By Karishma Desai
The celebration of empowered girls is near ubiquitous across international development and humanitarian regimes. Marking girls as premier sites of human capital investment, these regimes circulate images of young girls as embodying risk and promise (Murphy 2017).This gendered neoliberal logic proceeds as follows: investing in the education and empowerment of girls will lead to poverty reduction, economic growth, and moral uplift due to their inherent disposition towards self-responsibilization, which will inevitably result in community development. Neoliberal feminist articulations of empowerment for young women are configured around the potential of entrepreneurial individualism. In contrast to this dominant understanding of empowerment, young female protestors from Jamia Milia Islamia University have been at the forefront of the #NoCAA protests. In doing so, they fashion a different articulation of empowered girlhood, centered on a feminist ethos of collective willfulness. Their unrelenting presence as young Muslim women also counters western interventionist and Hindutva discourses that cast Muslim women and girls as victims who require saving, oppressed by violent Muslim masculinities (Abu Lughod 2002; Khoja-Moolji 2016). In an India that increasingly questions their belonging, these student protestors make claims to the university, public space, and by extension, the nation, as home.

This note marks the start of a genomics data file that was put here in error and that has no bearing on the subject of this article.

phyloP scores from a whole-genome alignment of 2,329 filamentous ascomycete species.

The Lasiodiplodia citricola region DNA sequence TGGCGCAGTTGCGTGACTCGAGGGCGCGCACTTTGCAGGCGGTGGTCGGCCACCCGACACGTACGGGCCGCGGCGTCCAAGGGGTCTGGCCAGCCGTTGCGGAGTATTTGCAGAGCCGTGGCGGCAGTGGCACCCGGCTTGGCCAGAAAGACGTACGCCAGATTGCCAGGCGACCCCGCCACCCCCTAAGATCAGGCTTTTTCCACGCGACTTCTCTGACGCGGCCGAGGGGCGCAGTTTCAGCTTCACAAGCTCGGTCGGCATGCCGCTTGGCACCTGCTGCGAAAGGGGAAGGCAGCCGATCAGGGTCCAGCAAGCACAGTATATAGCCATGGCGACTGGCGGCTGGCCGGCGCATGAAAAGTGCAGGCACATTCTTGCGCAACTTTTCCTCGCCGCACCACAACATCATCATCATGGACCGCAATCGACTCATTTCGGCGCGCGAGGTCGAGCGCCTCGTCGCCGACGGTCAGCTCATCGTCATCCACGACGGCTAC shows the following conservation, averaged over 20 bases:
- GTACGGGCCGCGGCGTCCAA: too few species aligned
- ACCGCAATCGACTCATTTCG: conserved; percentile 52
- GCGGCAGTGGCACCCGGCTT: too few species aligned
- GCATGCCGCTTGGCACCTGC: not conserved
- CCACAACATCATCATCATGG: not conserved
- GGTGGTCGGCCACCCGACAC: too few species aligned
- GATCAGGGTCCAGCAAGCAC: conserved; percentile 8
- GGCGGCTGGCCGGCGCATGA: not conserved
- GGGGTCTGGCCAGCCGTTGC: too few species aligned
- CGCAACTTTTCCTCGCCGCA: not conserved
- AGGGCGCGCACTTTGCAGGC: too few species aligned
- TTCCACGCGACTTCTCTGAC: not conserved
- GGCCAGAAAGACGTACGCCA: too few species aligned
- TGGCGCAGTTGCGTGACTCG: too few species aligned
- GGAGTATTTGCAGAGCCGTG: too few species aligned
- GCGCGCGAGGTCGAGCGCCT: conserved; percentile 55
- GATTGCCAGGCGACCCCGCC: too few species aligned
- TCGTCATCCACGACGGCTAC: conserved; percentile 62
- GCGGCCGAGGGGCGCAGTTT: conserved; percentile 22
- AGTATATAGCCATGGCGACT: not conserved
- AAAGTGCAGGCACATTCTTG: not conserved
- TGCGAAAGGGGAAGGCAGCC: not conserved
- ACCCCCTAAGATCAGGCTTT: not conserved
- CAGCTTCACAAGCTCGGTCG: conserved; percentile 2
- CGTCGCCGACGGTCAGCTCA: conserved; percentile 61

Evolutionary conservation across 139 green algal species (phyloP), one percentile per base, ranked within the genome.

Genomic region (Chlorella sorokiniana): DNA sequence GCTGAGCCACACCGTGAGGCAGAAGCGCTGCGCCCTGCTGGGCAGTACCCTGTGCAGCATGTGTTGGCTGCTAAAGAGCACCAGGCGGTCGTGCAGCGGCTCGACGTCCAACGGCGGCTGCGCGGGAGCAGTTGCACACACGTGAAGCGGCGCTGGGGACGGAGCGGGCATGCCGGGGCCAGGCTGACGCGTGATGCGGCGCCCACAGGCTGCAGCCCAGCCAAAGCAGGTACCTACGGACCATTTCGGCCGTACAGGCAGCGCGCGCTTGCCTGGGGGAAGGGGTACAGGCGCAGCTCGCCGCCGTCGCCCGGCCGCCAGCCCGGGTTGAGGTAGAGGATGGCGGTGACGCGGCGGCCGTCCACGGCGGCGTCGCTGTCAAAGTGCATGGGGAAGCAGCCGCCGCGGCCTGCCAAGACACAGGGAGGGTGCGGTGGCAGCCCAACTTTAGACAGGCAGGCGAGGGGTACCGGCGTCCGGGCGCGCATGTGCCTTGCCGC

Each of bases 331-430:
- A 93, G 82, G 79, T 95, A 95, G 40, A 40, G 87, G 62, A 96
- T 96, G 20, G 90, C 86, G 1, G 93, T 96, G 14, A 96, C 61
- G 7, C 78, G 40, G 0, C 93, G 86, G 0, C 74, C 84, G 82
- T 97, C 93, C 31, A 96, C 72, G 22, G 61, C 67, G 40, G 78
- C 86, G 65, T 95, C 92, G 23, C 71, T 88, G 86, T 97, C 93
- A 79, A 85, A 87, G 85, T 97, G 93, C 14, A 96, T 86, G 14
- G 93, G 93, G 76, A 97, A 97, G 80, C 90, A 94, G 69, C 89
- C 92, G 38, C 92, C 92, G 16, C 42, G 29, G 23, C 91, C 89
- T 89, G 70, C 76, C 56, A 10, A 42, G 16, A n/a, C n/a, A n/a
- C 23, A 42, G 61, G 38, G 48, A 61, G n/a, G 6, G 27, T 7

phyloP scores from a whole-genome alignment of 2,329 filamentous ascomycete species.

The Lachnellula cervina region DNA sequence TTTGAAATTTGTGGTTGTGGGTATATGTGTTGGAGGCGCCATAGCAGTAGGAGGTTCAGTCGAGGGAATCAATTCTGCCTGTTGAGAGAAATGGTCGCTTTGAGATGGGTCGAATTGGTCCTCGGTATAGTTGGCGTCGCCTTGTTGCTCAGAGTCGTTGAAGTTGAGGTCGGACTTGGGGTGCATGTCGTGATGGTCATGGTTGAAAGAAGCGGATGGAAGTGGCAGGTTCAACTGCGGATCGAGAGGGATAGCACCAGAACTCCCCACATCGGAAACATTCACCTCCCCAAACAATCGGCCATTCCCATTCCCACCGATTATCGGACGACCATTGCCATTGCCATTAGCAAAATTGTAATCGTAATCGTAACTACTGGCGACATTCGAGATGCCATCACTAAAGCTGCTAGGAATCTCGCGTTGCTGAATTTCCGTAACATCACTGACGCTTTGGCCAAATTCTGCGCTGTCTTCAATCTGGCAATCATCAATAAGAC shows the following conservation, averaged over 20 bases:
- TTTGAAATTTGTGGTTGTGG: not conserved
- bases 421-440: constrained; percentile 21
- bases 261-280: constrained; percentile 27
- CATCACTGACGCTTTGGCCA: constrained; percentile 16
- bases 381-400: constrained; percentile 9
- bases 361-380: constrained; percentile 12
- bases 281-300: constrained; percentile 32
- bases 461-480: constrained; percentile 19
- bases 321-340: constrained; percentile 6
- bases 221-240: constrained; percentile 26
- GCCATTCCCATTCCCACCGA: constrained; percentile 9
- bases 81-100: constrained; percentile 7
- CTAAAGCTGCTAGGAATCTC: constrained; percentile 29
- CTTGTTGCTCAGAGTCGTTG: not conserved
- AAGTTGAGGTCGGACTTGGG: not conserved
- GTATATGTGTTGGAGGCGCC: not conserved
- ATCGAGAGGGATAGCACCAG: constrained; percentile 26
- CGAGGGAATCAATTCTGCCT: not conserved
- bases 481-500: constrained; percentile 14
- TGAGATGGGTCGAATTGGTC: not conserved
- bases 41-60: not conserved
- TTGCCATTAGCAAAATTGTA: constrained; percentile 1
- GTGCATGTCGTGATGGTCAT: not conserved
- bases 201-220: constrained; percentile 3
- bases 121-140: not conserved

On the evening of December 15, 2019, students Ladeeda Farzana and Aysha Renna protected their male friend from police violence outside of Jamia Milia Islamia University when police barged into university premises. A viral video of their actions gained affective traction as it circulated on WhatsApp groups, Twitter, and Facebook. The fierce image of Aysha pointing a finger at police officers while other young women formed a tight collective shield around him has become a defining image of anti-CAA activism. Their actions were dramatized in the form of cartoons, posters, and memes. Supporters around the world adopted the image as their own Twitter and Facebook profile as markers of solidarity. The circulating image consolidated rage against Hindutva violence, made assertions of belonging, and generated an ardent sense of hope attached to the form of young Muslim womanhood.
Ladeeda and Aysha are two of many young women who have been on the frontlines of Jamia University’s anti-CAA protests. On any given day in mid-December, I would hear Afreen’s distinctly razor-sharp voice leading those around her in chanting, sounds that would inevitably expand the circle, and draw in more young women, including a group of secondary school students from a nearby government school. Sana, Nazneen, and Afreen, second and third-year students at Jamia, had maintained a regular presence in front of the university since December 15, 2019 when police violently barged into their campus.